Jul. 24—WAPAKONETA — Wapakoneta schools gave parents the option to send their children back to the classroom last August.
Student reading scores still dipped halfway through the school year, as some students stayed home or were quarantined for extended periods. Others struggled to stay engaged amid a pandemic that disrupted nearly every aspect of their lives.
"We're seeing a lot more families in crisis," said Carrie Knoch, director of student achievement for Wapakoneta schools. "That hurts the kids as well, in terms of what they're able to pay attention to at school and do in school."
Wapakoneta schools and other area districts are relying on targeted interventions and summer school programs to re-acclimate students who spent months in distance learning and ensure others don't fall further behind.
At Wapakoneta schools, the redesigned summer school program saw attendance nearly double with 270 incoming students in kindergarten through eighth grade who spent the past six weeks immersed in phonics, phonemic awareness, etymology and reading comprehension lessons designed to prepare them for the new year.
The program was revamped to emphasize that summer learning isn't a punishment but rather an option for students who fell behind to catch up with their peers, Knoch said.
At Lima schools, summer school is now summer camp.
Students designed their own theater sets and analyzed crime scenes. Others spent weeks fusing glass, making pillows or learning about oceanic exploration, a hands-on approach to summer learning that Lima schools implemented to re-engage students after a difficult 18 months.
"They don't even realize they're learning things," said Joanna Walt, a theater and dance instructor at Liberty Arts Magnet School who taught yoga and drama camps this summer.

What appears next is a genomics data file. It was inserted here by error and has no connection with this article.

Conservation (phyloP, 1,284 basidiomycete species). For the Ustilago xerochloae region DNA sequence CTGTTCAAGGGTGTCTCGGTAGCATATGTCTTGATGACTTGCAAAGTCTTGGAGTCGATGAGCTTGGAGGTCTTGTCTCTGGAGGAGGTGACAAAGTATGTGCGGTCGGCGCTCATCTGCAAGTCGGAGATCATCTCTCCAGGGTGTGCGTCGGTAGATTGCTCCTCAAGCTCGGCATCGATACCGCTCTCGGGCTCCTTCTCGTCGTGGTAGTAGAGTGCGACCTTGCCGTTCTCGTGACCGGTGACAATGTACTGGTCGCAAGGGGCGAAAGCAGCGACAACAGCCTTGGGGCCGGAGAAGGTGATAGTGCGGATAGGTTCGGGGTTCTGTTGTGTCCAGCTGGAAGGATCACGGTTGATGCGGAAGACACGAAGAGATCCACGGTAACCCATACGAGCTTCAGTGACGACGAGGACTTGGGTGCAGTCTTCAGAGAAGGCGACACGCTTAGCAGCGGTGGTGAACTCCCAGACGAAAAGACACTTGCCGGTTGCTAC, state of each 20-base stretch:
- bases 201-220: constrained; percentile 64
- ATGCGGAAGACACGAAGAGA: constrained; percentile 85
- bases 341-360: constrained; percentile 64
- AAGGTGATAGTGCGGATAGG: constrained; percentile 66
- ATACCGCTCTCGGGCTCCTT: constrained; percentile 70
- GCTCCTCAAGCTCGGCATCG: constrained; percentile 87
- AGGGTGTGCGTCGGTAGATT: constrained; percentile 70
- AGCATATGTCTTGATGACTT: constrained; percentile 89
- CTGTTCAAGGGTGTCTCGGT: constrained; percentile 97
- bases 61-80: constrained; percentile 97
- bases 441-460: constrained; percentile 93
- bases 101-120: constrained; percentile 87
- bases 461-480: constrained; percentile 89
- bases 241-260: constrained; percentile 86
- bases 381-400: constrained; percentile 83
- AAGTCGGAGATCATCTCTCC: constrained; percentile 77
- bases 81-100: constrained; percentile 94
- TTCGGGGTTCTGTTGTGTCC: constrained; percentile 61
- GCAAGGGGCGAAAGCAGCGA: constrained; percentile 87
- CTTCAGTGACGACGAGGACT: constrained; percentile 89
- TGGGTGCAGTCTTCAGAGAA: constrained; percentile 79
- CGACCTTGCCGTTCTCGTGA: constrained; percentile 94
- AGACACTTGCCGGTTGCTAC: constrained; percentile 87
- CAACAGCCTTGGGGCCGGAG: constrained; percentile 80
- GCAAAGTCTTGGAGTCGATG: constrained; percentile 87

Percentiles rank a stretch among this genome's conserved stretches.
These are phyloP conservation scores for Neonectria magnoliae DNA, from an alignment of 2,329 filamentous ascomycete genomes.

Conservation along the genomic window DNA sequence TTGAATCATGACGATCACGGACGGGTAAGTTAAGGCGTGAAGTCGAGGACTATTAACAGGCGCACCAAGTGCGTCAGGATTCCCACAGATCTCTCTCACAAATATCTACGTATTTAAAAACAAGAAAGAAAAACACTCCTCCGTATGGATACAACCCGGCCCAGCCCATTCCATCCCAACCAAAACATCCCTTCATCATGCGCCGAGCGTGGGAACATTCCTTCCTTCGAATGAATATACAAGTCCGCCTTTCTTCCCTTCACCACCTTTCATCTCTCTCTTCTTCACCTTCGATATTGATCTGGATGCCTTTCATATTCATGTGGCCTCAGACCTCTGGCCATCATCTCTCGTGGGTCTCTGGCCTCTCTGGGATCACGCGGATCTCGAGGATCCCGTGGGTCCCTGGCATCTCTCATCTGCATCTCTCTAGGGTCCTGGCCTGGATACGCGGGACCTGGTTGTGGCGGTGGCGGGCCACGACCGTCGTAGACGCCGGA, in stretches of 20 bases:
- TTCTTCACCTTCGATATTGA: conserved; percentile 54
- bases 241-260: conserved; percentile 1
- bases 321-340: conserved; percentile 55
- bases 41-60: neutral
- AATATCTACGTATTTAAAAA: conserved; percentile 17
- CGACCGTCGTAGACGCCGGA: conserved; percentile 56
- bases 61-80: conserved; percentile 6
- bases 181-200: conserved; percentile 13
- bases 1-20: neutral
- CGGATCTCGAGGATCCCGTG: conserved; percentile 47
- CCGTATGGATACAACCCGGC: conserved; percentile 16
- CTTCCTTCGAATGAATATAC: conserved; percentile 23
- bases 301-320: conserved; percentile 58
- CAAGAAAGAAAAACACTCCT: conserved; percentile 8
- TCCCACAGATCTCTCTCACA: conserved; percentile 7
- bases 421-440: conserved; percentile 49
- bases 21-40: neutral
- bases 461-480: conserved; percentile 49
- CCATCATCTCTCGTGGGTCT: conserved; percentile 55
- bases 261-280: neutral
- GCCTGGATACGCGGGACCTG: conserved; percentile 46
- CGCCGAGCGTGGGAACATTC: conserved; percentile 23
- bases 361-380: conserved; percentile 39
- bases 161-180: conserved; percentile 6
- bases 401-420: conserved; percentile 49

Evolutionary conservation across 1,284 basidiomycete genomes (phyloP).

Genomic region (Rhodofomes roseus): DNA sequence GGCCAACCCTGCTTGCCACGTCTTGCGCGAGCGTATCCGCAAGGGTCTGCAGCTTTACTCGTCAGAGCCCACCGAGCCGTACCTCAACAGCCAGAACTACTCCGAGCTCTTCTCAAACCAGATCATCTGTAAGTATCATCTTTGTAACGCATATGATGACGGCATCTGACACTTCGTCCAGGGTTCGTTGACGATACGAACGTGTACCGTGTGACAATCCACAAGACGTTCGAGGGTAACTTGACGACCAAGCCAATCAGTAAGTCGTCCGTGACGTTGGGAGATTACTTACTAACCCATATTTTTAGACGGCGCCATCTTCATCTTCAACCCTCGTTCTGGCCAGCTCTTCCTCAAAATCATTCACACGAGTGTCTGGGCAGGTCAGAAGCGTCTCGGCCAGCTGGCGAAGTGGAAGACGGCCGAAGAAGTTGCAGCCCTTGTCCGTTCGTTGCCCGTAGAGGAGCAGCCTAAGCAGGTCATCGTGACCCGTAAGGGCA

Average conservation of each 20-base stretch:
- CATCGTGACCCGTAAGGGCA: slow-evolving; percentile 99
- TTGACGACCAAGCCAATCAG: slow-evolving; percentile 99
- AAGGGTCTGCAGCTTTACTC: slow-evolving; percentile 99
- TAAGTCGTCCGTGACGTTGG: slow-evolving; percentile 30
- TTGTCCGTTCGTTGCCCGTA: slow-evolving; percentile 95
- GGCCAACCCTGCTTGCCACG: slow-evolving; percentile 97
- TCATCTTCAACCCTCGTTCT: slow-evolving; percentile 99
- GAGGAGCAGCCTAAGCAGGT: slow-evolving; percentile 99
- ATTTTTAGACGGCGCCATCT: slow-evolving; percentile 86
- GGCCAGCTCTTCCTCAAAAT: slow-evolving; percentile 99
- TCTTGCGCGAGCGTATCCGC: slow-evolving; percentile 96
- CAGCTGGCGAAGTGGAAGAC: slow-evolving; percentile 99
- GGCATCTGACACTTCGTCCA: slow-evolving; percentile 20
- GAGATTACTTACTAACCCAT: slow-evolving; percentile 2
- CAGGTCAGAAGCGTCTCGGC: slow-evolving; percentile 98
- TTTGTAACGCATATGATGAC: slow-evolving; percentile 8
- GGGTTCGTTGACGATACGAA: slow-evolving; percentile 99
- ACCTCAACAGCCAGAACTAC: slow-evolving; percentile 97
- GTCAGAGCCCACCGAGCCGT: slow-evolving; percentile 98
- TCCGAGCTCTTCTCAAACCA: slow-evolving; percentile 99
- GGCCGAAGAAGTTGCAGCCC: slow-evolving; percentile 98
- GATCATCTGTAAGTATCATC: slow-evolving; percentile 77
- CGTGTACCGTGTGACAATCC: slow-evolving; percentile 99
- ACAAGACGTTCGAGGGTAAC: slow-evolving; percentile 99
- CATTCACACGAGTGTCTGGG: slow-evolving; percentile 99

Walt had her students write and perform original plays, allowing the class to explore every aspect of theater through writing, acting, directing and filming. Students even had the opportunity to design their own costumes and props.
"We needed to make a fun adventure in learning for the summer," Walt said.
Elida schools will start its summer reading intervention for elementary students in August, during which students in need of additional attention will spend three days each week taking an adaptive online reading program.
The incoming third-grade class saw the most learning loss last fall, said Mellani Cady, a Title I reading teacher at Elida Elementary. Other students fared better than expected, Cady said, with the exception of those who transitioned back and forth from the classroom and online learning.
Even when students completed their assignments on time, Cady said there was only so much teachers could do to reach kids via Zoom. The constant changes were "disruptive to their learning" and caused some students to fall behind.
"There was no consistency with what they were doing," Cady said.